Falklands have become a nation that “shares with Uruguay common memories and times to come”
By Dr. Jorge Stanham, MBE - The British Hospital in Montevideo has a long established relation with the Falkland Islands going back over a century.
Director Dr Jorge Stanham, MBE, recently back from a trip to the Falklands after almost eleven years, said he was impressed by what he saw but above all by the assertiveness of the Islanders and the feeling that they have become a nation, owners of their future: “They owned their future. They were a nation. A nation that not only shares the same continent as Uruguay, but common memories and times to come”.
The complete column published in the The British Society, Uruguay, “Back to the Falkland Islands” follows:
After nearly 11 years, I was invited to the Falklands for a second visit. This time, the week I would spend there had more to do with medical matters than tourism. I was to work with the local healthcare authorities on Uruguay’s and especially the British Hospital’s capacity to ably respond to the urgent and immediate needs of critical patients, as we have done in the past. The changes that have happened in the past decade in the South Atlantic also required that we jointly update our medical relationship with the islands, which has existed for the greater part of the last hundred years.
This time I would travel in November, as opposed to my first visit, which took place in February. I expected the weather to be cooler this time and I searched www.AccuWeather.com for the information. It took me longer than expected to find the Falkland Islands in the website, but eventually discovered them under ‘South America’. Even with the long detour flight via Santiago and Punta Arenas and then to Mount Pleasant airfield, I was to remain within the South American region during all of my trip.
It takes virtually 24 hours from home in Montevideo to Stanley. Mount Pleasant airfield is about 60 km west of the islands’ capital, a van trip of about one hour, to be added to the duration of the flight times, not counting an overnight stay in Santiago. The flight climaxes on its last short 1:15 hour leg, from Punta Arenas to the Falklands, when the westernmost reaches of West Falkland appear on the window: barren, with very few roads and a house or settlement every now and then.
Once on the ground, I took the van ride to Stanley, enjoying the rolling hills, the inlets, the ‘stone runs’, the distant view of settlements and signs of scattered human activity, on a virtually treeless landscape. I got off the van and into the hotel, appropriately named the Waterfront, on Ross Road, close to the landing wharf, overlooking Stanley harbour. Once in my room, I was initially distressed to find that neither my cellphone was detecting any station in roaming mode nor was my iPad finding any wi-fi signal. Although I did solve it by inserting a local Cable & Wireless SIM card and using prepaid cards, the connection was reliable mainly for local calls and brief e-mail exchanges. The feeling of a relative unconnected ness contributed enormously to the enjoyment of my stay: this was to be a very special trip.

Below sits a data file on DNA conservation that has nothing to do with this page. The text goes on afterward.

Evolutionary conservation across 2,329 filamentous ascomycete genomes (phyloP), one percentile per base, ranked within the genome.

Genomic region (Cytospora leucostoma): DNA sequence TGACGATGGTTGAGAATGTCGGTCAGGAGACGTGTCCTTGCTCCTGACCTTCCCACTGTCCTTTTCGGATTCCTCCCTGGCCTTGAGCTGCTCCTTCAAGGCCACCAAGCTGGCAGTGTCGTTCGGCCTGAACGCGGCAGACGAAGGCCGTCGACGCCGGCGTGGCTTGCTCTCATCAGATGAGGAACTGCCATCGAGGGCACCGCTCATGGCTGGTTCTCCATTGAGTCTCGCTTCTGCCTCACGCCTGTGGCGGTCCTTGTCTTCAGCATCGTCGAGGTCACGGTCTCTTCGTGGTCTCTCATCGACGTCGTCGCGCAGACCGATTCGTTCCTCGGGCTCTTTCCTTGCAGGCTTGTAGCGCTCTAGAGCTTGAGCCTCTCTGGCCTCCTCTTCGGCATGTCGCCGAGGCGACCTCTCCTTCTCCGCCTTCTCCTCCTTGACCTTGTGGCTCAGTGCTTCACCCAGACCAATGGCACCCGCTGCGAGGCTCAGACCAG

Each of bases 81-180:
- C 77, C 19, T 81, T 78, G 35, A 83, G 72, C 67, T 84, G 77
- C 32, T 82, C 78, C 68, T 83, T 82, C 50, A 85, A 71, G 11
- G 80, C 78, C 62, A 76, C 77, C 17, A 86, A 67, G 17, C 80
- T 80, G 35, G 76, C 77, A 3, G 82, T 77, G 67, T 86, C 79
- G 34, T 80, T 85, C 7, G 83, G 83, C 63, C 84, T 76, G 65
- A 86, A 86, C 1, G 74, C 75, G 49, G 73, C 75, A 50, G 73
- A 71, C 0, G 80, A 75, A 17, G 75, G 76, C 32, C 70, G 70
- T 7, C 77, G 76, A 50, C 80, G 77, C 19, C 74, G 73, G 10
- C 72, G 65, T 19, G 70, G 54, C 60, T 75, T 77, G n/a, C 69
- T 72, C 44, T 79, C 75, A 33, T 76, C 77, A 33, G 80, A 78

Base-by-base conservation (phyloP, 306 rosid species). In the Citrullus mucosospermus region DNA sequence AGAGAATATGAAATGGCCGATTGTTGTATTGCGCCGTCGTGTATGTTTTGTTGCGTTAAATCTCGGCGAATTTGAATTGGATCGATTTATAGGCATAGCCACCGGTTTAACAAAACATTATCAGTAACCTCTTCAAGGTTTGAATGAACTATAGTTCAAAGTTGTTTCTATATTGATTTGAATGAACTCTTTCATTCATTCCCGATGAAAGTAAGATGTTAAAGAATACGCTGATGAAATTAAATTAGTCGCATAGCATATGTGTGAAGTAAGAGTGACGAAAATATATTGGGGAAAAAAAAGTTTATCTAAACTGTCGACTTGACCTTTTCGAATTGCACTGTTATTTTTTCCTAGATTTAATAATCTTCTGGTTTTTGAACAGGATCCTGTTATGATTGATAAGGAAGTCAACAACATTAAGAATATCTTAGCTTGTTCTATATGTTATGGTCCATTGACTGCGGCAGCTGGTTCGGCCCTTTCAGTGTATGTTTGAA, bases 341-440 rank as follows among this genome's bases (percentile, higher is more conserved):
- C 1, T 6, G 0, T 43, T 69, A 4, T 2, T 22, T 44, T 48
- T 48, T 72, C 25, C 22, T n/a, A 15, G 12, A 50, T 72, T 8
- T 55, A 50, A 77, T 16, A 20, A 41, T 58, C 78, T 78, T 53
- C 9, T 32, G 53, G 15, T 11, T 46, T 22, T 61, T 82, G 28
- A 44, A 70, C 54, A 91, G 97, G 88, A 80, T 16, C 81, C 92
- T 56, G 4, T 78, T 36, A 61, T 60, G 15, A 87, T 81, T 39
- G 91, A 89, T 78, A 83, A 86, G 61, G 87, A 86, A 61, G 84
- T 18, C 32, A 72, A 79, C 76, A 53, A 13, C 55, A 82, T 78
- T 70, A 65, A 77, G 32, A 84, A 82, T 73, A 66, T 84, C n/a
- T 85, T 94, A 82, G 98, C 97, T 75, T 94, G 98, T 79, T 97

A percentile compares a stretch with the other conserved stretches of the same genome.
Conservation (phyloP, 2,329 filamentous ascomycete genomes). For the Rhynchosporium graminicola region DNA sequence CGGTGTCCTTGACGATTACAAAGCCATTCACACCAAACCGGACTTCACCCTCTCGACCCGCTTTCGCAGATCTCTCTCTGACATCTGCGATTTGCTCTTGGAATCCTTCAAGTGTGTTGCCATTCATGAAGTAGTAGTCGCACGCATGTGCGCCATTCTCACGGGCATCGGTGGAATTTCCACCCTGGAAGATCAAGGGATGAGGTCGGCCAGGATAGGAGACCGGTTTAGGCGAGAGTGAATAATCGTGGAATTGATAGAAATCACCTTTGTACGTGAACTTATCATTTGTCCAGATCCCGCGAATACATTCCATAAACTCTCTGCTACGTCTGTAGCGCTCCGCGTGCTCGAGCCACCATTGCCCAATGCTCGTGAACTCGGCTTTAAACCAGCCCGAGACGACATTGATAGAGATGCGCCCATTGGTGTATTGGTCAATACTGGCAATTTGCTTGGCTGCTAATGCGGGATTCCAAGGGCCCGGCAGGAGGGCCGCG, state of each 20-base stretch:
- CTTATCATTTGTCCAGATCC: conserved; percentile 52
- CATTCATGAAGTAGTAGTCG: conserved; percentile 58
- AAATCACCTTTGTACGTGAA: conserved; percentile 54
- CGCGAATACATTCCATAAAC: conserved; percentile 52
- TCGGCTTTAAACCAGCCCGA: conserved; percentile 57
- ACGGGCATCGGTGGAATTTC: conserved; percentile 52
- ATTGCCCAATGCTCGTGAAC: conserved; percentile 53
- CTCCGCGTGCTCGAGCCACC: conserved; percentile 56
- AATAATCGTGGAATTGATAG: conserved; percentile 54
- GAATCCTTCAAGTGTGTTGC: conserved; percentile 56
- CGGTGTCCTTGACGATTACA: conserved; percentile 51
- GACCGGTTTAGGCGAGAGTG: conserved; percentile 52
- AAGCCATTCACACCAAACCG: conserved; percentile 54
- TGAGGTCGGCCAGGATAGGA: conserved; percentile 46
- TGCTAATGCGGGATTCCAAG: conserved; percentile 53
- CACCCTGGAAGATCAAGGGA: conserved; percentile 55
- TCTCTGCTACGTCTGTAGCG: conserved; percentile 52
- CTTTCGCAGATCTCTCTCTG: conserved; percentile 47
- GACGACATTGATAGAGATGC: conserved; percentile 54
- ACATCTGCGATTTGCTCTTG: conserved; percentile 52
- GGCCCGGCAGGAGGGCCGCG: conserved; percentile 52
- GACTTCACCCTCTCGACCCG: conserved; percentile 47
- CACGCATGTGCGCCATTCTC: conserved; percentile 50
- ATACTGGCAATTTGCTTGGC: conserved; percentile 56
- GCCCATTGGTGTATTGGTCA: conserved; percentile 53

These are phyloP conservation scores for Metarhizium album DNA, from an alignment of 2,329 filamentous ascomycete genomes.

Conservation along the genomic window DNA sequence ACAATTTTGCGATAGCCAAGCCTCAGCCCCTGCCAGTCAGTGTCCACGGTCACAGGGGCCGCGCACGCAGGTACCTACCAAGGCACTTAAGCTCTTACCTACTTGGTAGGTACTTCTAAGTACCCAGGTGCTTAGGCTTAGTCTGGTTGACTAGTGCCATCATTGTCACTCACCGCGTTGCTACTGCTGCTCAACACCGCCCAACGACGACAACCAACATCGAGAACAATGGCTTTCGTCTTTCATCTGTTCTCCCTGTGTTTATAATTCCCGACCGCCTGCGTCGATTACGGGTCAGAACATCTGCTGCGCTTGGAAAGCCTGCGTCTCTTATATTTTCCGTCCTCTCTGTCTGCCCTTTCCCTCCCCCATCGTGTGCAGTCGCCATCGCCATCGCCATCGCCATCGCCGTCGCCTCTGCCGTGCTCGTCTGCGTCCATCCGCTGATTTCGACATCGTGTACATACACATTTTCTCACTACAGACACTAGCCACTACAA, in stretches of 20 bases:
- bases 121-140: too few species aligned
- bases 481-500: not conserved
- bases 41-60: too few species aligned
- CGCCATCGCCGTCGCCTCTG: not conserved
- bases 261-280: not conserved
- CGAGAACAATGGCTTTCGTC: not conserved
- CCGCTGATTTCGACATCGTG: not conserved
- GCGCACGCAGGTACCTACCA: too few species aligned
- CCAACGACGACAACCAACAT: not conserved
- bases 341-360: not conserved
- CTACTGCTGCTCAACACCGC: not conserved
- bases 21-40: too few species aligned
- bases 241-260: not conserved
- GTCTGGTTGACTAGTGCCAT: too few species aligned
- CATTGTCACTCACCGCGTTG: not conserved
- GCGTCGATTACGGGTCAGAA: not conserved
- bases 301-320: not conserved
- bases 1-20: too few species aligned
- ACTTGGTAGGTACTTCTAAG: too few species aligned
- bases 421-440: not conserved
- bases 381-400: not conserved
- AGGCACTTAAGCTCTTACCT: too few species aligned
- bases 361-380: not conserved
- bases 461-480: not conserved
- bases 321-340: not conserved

Fortunately, I had visited the camp in both East and West Falkland during my previous trip. This time I saw again the penguin colonies at Volunteer Point with Patrick Watts and one afternoon I biked myself 10 km and back to Gipsy Cove - under wind and hail. With a significant part of time spent in meetings, lunches, suppers and receptions, I stayed mostly in Stanley, walking along the streets and taking many pictures of the houses. But what I most enjoyed was meeting with people, both young and old, listening to firsthand experiences of living in this incredible place in the South Atlantic.
Many of the older people had been in Uruguay, as they had travelled to Montevideo on the ‘Darwin’. Some of them had received treatment in the British Hospital and shared their memories of their stay there and expressed admiration and thankfulness for those who had cared for them: Dr Rafael García- Capurro, Dr José Russi (senior) and Dr Jorge Stanham (my father). I also met patients and parents of patients who had been evacuated by air for critical care at the British Hospital and had been under my direct care or supervision. Some had been high school students at the British Schools and have continued to travel to Montevideo to meet old friends, to tour the city and the
resorts... plus enjoying a good asado. In shops, the supermarket and pubs, I met people who greeted me as ‘the visiting doctor from Uruguay’ and expressed their appreciation for my presence there. I was made aware by these stories how much Uruguay means to the Falklanders and what we have and continue to share as communities. Beyond the medical link that was the reason for my visit, the Falklands and Uruguay have other links that are open to nurture: culture, sport, education, travel and our common sheep-rearing technology. Someday, a direct air-link will bring us as close as less than a three-hour flight.
What surprised me most during this visit was evident before a few hours had passed since my arrival. Something had changed. Something was different. It wasn’t the same feeling I had when I had been there more than a decade ago. It wasn’t the landscape; it wasn’t the constructions: it was the people. They were less defensive and fearful. They were happier. They were more assertive. They owned their future. They were a nation. A nation that not only shares the same continent as Uruguay, but common memories and times to come.